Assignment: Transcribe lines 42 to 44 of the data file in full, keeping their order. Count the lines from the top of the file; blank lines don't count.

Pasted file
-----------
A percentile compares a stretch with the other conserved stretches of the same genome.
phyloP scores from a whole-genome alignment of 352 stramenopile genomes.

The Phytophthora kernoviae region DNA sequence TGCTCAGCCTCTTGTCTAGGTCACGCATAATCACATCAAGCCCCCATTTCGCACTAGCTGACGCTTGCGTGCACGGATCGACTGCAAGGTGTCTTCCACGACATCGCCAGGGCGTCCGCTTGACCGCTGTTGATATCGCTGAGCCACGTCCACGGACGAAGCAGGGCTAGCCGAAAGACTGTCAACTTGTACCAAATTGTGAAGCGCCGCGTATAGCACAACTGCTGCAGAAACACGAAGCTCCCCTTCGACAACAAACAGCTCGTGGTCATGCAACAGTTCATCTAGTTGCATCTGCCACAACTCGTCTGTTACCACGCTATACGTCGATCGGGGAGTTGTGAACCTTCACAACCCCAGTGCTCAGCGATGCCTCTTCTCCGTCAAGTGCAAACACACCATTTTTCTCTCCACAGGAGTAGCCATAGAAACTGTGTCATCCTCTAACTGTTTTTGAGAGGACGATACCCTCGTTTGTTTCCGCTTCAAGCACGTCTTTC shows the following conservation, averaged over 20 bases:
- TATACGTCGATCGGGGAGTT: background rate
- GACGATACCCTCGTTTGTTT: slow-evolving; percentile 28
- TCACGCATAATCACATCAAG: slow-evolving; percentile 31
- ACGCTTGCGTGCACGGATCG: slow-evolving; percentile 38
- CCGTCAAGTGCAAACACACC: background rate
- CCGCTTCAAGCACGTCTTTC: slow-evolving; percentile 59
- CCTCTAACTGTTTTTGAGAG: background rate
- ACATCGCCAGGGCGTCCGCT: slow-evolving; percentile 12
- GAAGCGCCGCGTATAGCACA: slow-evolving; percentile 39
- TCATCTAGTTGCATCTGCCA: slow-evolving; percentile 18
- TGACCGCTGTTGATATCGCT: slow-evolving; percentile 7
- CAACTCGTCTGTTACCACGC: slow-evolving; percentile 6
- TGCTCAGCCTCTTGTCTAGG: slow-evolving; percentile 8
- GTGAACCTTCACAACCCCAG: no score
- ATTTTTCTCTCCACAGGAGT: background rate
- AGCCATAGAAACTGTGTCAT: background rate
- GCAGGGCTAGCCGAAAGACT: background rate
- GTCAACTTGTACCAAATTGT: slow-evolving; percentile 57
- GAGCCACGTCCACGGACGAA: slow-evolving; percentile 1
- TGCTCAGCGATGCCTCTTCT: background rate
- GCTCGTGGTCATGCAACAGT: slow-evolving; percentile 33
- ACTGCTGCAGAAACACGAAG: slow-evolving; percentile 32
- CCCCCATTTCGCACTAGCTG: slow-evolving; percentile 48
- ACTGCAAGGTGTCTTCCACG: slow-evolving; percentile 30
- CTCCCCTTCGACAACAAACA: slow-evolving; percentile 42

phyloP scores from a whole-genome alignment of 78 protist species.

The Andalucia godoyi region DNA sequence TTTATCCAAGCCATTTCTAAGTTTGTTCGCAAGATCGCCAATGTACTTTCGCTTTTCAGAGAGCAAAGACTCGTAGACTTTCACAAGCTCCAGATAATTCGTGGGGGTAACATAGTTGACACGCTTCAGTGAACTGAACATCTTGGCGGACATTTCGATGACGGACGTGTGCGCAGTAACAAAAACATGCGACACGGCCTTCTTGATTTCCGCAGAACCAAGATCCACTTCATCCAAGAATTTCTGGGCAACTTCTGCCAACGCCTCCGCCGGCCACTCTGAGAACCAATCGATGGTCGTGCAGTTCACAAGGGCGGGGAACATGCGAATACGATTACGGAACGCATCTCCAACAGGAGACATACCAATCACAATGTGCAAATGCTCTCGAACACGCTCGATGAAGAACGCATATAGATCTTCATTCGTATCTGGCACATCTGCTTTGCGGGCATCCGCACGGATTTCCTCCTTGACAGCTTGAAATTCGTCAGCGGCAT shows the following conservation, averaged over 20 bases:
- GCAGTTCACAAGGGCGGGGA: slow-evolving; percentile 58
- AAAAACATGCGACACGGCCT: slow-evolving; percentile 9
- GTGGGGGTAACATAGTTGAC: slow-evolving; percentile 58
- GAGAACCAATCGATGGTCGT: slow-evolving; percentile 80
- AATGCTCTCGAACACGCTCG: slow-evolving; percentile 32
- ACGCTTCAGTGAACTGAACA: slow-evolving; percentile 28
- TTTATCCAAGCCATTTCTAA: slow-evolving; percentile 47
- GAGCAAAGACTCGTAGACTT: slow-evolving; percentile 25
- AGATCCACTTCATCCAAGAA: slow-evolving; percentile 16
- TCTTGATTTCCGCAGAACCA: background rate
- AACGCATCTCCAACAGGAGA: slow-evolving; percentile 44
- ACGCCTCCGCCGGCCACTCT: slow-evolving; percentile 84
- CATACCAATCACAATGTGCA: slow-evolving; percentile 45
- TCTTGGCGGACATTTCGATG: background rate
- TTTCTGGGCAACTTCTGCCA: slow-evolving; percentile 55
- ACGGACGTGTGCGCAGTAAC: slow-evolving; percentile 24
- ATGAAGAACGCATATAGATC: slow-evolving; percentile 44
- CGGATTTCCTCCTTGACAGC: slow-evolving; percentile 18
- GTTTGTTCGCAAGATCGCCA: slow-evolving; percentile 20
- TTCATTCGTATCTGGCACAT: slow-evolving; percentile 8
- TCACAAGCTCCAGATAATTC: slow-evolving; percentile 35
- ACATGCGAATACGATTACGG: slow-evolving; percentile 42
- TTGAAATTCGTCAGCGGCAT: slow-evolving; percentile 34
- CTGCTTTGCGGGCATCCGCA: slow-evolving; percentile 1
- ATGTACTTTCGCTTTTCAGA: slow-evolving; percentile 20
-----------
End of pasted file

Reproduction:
- ACGCCTCCGCCGGCCACTCT: slow-evolving; percentile 84
- CATACCAATCACAATGTGCA: slow-evolving; percentile 45
- TCTTGGCGGACATTTCGATG: background rate